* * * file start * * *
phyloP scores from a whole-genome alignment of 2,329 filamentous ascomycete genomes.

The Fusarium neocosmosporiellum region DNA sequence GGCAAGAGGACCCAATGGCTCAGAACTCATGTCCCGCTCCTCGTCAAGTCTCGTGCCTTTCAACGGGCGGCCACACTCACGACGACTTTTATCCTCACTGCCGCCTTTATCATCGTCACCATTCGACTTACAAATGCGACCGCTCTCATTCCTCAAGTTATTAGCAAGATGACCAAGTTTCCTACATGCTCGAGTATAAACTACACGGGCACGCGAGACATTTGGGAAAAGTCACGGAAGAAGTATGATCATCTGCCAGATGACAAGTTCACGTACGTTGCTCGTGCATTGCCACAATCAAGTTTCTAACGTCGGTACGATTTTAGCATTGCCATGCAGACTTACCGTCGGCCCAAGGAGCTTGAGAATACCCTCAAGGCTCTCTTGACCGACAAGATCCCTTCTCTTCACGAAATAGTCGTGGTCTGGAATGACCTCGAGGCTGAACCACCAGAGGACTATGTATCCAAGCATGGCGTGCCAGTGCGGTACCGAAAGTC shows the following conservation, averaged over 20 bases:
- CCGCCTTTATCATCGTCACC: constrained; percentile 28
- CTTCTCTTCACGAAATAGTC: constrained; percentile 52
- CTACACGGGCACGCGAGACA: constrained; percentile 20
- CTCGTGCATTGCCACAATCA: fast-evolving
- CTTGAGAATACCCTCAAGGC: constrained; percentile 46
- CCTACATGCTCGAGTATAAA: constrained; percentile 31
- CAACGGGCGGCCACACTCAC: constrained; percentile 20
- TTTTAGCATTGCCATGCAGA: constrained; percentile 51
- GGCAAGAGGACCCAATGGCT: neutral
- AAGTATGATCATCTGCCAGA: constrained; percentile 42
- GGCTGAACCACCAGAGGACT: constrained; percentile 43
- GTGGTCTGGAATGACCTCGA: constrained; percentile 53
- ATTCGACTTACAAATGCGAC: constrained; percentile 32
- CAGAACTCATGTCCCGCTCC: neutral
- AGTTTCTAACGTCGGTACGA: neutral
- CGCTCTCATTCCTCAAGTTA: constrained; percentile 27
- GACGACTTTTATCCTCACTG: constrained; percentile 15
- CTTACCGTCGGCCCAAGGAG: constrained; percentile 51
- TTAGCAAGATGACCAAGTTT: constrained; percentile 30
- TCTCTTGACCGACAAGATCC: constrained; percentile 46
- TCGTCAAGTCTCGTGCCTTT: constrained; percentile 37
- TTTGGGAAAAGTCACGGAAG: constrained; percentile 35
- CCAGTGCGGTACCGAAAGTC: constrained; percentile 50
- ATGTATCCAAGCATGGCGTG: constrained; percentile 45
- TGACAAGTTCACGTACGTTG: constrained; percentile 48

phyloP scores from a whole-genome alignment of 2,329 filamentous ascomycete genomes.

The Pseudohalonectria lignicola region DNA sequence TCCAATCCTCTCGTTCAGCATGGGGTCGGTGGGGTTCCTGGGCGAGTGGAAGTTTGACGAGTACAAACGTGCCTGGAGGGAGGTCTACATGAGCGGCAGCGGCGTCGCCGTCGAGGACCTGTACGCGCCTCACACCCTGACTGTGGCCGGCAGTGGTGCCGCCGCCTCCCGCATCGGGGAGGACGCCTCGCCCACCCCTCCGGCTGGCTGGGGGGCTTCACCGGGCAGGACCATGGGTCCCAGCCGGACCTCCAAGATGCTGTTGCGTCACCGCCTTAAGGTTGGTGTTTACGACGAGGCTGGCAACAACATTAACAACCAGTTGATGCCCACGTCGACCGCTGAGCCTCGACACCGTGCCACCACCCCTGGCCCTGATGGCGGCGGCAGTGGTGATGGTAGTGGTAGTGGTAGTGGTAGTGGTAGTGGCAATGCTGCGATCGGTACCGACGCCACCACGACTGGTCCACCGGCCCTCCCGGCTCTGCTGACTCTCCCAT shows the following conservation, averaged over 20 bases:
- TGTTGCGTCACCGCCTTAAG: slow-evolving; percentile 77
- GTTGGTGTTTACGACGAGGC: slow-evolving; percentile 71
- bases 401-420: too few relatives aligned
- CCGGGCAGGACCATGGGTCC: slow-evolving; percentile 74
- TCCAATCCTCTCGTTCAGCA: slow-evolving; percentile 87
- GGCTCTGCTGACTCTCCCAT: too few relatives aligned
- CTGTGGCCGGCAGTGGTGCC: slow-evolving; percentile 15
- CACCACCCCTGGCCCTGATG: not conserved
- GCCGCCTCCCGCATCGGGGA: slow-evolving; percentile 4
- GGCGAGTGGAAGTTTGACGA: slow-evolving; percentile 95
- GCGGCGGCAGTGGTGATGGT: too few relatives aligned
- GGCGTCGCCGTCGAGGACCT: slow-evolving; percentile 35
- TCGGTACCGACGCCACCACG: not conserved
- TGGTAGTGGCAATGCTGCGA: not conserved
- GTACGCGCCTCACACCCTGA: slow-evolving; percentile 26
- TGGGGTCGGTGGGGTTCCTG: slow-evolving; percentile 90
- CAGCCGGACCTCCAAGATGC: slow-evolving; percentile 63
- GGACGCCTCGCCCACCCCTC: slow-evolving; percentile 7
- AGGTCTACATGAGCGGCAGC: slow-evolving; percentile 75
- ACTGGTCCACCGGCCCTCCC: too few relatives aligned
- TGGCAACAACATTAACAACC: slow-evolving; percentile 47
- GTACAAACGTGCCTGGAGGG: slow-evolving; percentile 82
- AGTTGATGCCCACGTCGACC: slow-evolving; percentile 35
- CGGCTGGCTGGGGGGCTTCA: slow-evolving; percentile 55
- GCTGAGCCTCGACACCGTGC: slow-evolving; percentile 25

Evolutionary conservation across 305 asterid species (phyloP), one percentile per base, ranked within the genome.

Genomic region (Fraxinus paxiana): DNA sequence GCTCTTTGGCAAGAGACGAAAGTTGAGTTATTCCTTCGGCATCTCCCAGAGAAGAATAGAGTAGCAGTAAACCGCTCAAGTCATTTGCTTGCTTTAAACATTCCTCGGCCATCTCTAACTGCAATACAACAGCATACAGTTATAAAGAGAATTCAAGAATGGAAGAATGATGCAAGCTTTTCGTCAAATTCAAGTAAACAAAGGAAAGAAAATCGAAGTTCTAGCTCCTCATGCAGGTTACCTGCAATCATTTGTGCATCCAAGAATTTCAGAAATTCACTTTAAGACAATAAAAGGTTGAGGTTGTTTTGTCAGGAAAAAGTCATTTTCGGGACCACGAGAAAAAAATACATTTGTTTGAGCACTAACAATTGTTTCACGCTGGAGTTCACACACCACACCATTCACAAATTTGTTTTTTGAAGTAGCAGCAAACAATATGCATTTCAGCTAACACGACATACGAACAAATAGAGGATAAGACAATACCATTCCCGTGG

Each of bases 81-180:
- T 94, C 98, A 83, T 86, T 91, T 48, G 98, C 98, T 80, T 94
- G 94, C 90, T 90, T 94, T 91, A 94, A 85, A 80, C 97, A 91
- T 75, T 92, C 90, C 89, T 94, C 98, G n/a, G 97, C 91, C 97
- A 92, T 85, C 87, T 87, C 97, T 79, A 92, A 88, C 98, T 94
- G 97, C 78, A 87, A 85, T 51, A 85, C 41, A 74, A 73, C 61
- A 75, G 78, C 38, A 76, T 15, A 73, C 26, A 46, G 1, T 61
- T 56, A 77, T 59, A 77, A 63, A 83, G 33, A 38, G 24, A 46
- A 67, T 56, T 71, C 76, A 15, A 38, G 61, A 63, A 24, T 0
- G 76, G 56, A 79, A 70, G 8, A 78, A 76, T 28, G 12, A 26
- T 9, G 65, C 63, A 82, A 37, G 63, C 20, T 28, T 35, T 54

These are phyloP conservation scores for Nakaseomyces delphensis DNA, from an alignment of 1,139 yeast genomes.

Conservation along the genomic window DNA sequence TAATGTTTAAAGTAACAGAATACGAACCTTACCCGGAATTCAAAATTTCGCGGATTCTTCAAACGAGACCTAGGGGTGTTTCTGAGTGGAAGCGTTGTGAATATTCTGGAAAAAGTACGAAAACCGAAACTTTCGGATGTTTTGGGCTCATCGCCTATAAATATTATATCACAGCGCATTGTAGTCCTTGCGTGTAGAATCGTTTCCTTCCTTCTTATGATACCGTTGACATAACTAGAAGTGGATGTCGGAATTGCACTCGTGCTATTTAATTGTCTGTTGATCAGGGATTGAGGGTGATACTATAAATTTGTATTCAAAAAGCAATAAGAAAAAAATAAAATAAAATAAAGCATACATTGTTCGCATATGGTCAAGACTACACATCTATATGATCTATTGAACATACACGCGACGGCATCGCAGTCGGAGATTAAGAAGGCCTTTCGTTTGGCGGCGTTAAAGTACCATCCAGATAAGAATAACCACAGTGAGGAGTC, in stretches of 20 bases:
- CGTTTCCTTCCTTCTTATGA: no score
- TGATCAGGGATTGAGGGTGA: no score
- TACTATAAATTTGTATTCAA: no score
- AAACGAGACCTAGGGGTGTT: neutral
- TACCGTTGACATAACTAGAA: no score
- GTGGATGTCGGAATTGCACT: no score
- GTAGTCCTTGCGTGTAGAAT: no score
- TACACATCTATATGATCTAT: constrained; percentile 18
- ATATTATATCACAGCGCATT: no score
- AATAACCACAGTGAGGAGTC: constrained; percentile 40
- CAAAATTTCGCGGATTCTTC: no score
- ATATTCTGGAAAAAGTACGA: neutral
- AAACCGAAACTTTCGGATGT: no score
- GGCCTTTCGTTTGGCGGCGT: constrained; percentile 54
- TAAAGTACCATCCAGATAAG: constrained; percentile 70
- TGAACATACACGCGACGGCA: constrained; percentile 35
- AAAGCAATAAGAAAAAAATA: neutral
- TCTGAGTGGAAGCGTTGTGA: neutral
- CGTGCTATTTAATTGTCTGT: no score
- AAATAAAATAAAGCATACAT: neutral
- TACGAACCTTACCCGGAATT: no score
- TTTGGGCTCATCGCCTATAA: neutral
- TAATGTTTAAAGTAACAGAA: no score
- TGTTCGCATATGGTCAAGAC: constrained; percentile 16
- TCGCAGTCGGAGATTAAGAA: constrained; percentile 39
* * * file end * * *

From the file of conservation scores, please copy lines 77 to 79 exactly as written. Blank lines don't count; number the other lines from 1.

- TACACATCTATATGATCTAT: constrained; percentile 18
- ATATTATATCACAGCGCATT: no score
- AATAACCACAGTGAGGAGTC: constrained; percentile 40